Dolls aren’t for everyone, especially large collections of them, but in Dolly Deadly they become the main obsession of our demented little protagonist Benji. Most people think dolls to be pretty benign, with their plain emotionless faces, but the world of horror has brought so many scary dolls into the genre, that many people feel differently about them, than they might have without help from the movies. In my office I have a few dolls so unpleasant that my friends’ kids close the door when they come over. So when I heard about Dolly Deadly I was instantly intrigued. I love doll horror stories, but rarely do I see them done well. There are some are a few notable ones that are memorable. Chucky from Childs Play is the one doll most people think of immediately. The clown doll in Poltergeist and the little guy with all the teeth in Trilogy of Terror: all three are dolls we don’t want in our house. Also more recently, Brahms in The Boy and Annabelle in The Conjuring have been added to that list. One of my favorites, the one that started my love for sinister dolls, was the Talky Tina episode on Twilight Zone. It was a great revenge having the doll take out the wicked step-father, played by Telly Savales!
What I love about Heidi Moore’s Dolly Deadly, on top of this being a super creepy, dolly inspired film, it was also brought to us by a woman director (yay!) who with only a small production team, had her hands in almost every aspect of the movie, and made this comedic psychological thriller/revenge flick come to insane life! I love this bizarre and brutal movie!
The story of Dolly Deadly revolves around the warped mind of 8-year-old Benji (played superbly by Justin Moore) who is terribly bullied and neglected. Benji lives in a world of his own and can only relate to his doll collection. The only way he can deal with the horror and violence in his life, is to slaughter the people who have hurt him the most. The film is a whirlwind of vengeful deaths by dollies, elaborate dream sequences, and crazy characters. Considered a horror comedy, some of the acting is very over the top, but for me that just adds to the campy 70’s/80’s feel of the whole film. Heidi Moore and Cassandra Sechler’s script was weirdly wonderful and the use of color in the film is probably my favorite part. It is a truly an extraordinarily vivid film. The unique animation, merged with the constantly changing lights, laughing doll heads, strange dancing and characters we aren’t sure are real or in Benji’s hallucinations, take us on a trip much like an old carnival fun house ride on LSD. I could imagine Jefferson Airplane writing a song about it!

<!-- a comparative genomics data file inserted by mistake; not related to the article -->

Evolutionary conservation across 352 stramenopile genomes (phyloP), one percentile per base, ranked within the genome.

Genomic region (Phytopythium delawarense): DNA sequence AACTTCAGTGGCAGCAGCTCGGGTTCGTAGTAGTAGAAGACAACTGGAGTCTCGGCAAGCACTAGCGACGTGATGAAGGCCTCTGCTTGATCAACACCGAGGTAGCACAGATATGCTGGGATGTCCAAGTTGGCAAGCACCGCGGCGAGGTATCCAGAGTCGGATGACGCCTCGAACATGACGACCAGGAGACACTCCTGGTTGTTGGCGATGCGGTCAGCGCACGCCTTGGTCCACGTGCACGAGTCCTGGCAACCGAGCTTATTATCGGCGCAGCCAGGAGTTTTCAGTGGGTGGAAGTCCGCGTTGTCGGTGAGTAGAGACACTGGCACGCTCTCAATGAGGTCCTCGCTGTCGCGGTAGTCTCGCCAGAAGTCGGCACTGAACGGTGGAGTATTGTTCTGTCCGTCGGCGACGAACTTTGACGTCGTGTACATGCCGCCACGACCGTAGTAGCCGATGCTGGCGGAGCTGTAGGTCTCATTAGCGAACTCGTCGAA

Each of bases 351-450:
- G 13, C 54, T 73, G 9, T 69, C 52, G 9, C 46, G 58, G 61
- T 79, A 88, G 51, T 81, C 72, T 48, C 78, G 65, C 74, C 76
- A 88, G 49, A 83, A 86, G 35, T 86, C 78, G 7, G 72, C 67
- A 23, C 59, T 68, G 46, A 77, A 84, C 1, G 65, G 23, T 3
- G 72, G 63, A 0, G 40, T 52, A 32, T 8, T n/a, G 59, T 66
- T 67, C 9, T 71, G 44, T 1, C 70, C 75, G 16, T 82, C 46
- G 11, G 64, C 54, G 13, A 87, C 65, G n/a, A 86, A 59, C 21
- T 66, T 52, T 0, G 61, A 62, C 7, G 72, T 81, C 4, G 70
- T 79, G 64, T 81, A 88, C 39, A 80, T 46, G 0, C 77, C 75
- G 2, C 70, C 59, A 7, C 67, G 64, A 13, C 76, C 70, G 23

So what brought little Benji to the point he loses his mind? The strange little kid never gets a break. His Mom wasn’t a prize, but at least she loved him. When he loses her to an unfortunate and really gory accident, the only love he finds is from her dolls, because unfortunately he gets none from the abusive grandmother that he ends up living with. Add to that neighborhood kids and grama’s useless boyfriend, who all bully him, the poor little guy is a mess. It’s hard not to empathize with him as we watch him go mad. Usually if a child is abused that badly when he is young, horror movies have them kill once, and then simmer for years, coming back for revenge as an adult. As it says in the trailer- “What doesn’t kill you makes you stronger. But what if, it makes you lose your mind?” Well with Benji, he does lose his mind, but once the killing starts, he doesn’t stop until everyone that hurt him is taken care of.
I admire Heidi’s ability to make everything work so well, even with a micro budget, and I attribute that to just a few basic things. First the practical SFX and props. No CG here- all the blood and guts, melting skin, and masks are all real. (Our young actor even made his own to add to the realism) Second there is Heidi’s amazing animation. Stop-action film making is becoming a lost art and Heidi does it incredibly well. Her background in fetish photography really shows her eye for the unusual. The disjointed, stop-action, claymation, puppets, and colors that make up Benji’s hallucinations seamlessly take us inside the head of an adolescent who psyche is slowly being destroyed. Third- I believed all the characters and liked the actors a lot, even if they weren’t perfect. The overacting worked in this case. And I especially liked Benji! It was obvious the kid worked hard on this film and we can’t help but want him to get the bullies. Lastly and very importantly is the music score by Kurt Dirt! So many cool things going on with the music, as it goes up and down like a carousel, and sound effects that keep the creepiness at a high point all the time.
Dolly Deadly is available on BluRay/DVD combo from LeglessCorpseFilmsOnline, Amazon.com, and Vimeo on Demand. The film will also be available through major retailers and VOD venues later this year.
You can also get info about the film from WretchedProductions.com and on Wretched Production’s Facebook Page
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